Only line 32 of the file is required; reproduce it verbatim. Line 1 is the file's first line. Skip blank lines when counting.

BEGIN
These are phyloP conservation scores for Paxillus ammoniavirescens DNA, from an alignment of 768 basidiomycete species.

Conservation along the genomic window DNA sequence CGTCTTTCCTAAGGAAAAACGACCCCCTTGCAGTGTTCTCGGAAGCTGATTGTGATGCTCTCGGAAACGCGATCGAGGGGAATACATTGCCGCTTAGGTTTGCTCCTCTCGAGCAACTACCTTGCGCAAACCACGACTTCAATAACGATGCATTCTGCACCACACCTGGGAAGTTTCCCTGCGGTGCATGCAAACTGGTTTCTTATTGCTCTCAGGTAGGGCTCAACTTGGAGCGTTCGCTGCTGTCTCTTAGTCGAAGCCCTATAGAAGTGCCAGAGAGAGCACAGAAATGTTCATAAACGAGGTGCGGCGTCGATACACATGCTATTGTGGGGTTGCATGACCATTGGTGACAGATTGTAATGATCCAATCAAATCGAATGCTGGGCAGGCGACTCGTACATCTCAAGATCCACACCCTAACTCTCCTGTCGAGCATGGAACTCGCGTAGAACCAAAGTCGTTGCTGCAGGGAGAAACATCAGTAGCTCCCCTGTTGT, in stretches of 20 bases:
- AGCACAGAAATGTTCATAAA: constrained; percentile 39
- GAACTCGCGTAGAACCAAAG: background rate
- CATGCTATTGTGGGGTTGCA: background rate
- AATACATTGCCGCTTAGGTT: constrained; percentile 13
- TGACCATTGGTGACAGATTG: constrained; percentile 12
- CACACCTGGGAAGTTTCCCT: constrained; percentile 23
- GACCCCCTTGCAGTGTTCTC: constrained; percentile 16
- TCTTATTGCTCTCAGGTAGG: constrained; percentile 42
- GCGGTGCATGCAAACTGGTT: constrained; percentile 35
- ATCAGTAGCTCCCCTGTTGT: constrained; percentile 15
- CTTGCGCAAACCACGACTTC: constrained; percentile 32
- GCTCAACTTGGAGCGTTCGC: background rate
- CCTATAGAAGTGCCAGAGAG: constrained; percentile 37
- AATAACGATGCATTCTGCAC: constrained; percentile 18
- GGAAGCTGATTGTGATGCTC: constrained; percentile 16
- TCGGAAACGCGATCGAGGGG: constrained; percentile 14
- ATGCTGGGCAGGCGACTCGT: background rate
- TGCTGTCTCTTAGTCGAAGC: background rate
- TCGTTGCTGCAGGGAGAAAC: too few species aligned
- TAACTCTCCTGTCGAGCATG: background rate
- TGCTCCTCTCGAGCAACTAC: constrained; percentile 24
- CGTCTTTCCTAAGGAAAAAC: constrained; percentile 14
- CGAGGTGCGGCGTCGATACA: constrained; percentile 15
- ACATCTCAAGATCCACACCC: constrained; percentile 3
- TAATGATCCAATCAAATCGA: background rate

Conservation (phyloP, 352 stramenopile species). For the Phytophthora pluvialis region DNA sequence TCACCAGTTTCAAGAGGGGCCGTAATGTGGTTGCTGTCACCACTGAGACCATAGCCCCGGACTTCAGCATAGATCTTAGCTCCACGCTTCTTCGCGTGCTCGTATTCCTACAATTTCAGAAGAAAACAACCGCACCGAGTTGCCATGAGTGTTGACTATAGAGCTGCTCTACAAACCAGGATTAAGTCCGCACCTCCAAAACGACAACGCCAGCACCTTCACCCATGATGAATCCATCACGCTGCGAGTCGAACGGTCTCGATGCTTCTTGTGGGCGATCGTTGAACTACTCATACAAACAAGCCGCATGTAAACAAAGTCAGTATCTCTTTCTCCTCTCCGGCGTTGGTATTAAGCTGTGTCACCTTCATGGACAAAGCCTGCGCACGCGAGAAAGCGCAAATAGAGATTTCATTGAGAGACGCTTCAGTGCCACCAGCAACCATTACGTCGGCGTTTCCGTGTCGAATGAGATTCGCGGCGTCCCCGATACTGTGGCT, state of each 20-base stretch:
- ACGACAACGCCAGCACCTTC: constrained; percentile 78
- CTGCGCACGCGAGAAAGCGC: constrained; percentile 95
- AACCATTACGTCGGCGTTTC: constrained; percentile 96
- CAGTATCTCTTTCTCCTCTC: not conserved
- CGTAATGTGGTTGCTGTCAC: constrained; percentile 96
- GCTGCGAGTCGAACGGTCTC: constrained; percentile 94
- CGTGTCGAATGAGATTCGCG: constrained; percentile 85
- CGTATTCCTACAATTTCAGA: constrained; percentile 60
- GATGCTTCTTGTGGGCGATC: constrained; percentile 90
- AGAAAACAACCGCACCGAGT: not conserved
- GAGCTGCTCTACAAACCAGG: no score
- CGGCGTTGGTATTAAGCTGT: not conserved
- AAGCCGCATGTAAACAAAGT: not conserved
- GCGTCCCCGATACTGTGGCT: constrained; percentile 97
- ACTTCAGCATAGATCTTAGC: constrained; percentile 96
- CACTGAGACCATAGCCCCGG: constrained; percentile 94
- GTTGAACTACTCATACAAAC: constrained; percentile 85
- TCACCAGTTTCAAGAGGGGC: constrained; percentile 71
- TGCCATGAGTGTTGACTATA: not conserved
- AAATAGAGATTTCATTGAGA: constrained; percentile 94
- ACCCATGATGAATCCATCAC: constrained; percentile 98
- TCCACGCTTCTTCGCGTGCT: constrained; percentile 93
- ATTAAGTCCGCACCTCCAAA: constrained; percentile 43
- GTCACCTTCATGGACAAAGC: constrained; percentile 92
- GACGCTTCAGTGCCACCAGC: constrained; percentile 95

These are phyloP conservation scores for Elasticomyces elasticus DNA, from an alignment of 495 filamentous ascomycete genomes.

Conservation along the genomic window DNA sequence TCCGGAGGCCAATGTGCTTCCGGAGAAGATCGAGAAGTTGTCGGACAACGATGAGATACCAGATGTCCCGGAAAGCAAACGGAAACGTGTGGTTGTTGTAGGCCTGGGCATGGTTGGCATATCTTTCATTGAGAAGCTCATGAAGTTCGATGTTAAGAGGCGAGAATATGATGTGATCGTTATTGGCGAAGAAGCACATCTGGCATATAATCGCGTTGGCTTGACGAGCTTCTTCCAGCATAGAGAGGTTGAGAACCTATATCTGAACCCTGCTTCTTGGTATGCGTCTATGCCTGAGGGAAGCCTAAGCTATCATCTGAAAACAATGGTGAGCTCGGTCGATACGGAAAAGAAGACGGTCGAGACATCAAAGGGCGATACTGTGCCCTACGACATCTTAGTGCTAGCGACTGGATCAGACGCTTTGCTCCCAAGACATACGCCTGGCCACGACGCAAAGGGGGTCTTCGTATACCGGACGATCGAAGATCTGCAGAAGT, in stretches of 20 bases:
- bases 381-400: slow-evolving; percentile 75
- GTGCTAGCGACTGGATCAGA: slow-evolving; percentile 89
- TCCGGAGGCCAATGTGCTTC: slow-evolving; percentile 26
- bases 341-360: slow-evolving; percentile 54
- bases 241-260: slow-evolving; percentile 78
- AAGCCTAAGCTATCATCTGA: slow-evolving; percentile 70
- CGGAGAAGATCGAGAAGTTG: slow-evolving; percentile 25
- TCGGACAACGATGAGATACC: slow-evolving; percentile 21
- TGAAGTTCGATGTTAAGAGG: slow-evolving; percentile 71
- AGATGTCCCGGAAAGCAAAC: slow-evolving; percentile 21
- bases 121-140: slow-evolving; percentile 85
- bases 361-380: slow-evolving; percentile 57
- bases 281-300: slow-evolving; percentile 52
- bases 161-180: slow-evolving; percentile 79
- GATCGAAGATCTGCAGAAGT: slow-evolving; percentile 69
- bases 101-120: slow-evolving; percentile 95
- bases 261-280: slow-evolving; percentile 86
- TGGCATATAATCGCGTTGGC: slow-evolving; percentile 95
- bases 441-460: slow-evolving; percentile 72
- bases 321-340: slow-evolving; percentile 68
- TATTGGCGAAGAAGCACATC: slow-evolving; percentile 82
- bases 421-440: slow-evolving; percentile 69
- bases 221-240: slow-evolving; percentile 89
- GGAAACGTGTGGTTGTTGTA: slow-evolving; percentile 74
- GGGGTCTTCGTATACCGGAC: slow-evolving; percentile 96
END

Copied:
- CAGTATCTCTTTCTCCTCTC: not conserved